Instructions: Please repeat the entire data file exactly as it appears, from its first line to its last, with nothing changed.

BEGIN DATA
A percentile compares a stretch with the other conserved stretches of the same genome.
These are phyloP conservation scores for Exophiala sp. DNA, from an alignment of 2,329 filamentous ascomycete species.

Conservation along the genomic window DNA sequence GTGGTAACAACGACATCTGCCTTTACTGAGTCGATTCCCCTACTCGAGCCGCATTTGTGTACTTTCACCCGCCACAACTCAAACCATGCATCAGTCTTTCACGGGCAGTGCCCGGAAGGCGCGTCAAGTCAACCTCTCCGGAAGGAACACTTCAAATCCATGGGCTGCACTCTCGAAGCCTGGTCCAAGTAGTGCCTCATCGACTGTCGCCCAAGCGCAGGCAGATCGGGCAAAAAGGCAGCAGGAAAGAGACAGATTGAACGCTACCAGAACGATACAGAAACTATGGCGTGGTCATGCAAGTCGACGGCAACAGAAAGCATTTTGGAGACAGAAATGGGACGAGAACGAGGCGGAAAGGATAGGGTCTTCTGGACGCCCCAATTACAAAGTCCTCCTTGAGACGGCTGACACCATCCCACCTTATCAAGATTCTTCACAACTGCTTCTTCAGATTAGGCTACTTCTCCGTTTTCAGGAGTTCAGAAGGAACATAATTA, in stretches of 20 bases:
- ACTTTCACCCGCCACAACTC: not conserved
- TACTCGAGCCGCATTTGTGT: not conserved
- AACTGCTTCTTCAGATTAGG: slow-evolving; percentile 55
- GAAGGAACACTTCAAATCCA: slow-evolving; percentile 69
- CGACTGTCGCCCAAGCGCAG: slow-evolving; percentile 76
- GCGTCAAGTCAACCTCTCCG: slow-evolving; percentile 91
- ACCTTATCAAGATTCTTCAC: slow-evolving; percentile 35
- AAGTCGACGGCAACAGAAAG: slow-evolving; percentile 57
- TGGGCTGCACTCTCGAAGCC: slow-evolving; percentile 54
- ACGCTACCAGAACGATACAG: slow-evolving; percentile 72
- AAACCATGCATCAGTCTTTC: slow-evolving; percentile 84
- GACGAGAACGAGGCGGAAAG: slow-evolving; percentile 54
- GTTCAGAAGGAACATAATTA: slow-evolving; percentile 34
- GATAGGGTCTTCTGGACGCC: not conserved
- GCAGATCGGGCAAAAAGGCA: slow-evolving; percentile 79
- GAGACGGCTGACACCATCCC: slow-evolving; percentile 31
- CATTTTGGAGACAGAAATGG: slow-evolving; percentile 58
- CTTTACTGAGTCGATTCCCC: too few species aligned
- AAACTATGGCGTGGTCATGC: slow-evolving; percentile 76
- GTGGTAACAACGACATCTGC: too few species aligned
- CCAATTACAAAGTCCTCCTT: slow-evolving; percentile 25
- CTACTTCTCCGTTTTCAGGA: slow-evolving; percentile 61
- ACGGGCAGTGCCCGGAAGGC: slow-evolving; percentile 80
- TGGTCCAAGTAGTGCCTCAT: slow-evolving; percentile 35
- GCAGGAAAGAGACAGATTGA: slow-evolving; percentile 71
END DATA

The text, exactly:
A percentile compares a stretch with the other conserved stretches of the same genome.
These are phyloP conservation scores for Exophiala sp. DNA, from an alignment of 2,329 filamentous ascomycete species.

Conservation along the genomic window DNA sequence GTGGTAACAACGACATCTGCCTTTACTGAGTCGATTCCCCTACTCGAGCCGCATTTGTGTACTTTCACCCGCCACAACTCAAACCATGCATCAGTCTTTCACGGGCAGTGCCCGGAAGGCGCGTCAAGTCAACCTCTCCGGAAGGAACACTTCAAATCCATGGGCTGCACTCTCGAAGCCTGGTCCAAGTAGTGCCTCATCGACTGTCGCCCAAGCGCAGGCAGATCGGGCAAAAAGGCAGCAGGAAAGAGACAGATTGAACGCTACCAGAACGATACAGAAACTATGGCGTGGTCATGCAAGTCGACGGCAACAGAAAGCATTTTGGAGACAGAAATGGGACGAGAACGAGGCGGAAAGGATAGGGTCTTCTGGACGCCCCAATTACAAAGTCCTCCTTGAGACGGCTGACACCATCCCACCTTATCAAGATTCTTCACAACTGCTTCTTCAGATTAGGCTACTTCTCCGTTTTCAGGAGTTCAGAAGGAACATAATTA, in stretches of 20 bases:
- ACTTTCACCCGCCACAACTC: not conserved
- TACTCGAGCCGCATTTGTGT: not conserved
- AACTGCTTCTTCAGATTAGG: slow-evolving; percentile 55
- GAAGGAACACTTCAAATCCA: slow-evolving; percentile 69
- CGACTGTCGCCCAAGCGCAG: slow-evolving; percentile 76
- GCGTCAAGTCAACCTCTCCG: slow-evolving; percentile 91
- ACCTTATCAAGATTCTTCAC: slow-evolving; percentile 35
- AAGTCGACGGCAACAGAAAG: slow-evolving; percentile 57
- TGGGCTGCACTCTCGAAGCC: slow-evolving; percentile 54
- ACGCTACCAGAACGATACAG: slow-evolving; percentile 72
- AAACCATGCATCAGTCTTTC: slow-evolving; percentile 84
- GACGAGAACGAGGCGGAAAG: slow-evolving; percentile 54
- GTTCAGAAGGAACATAATTA: slow-evolving; percentile 34
- GATAGGGTCTTCTGGACGCC: not conserved
- GCAGATCGGGCAAAAAGGCA: slow-evolving; percentile 79
- GAGACGGCTGACACCATCCC: slow-evolving; percentile 31
- CATTTTGGAGACAGAAATGG: slow-evolving; percentile 58
- CTTTACTGAGTCGATTCCCC: too few species aligned
- AAACTATGGCGTGGTCATGC: slow-evolving; percentile 76
- GTGGTAACAACGACATCTGC: too few species aligned
- CCAATTACAAAGTCCTCCTT: slow-evolving; percentile 25
- CTACTTCTCCGTTTTCAGGA: slow-evolving; percentile 61
- ACGGGCAGTGCCCGGAAGGC: slow-evolving; percentile 80
- TGGTCCAAGTAGTGCCTCAT: slow-evolving; percentile 35
- GCAGGAAAGAGACAGATTGA: slow-evolving; percentile 71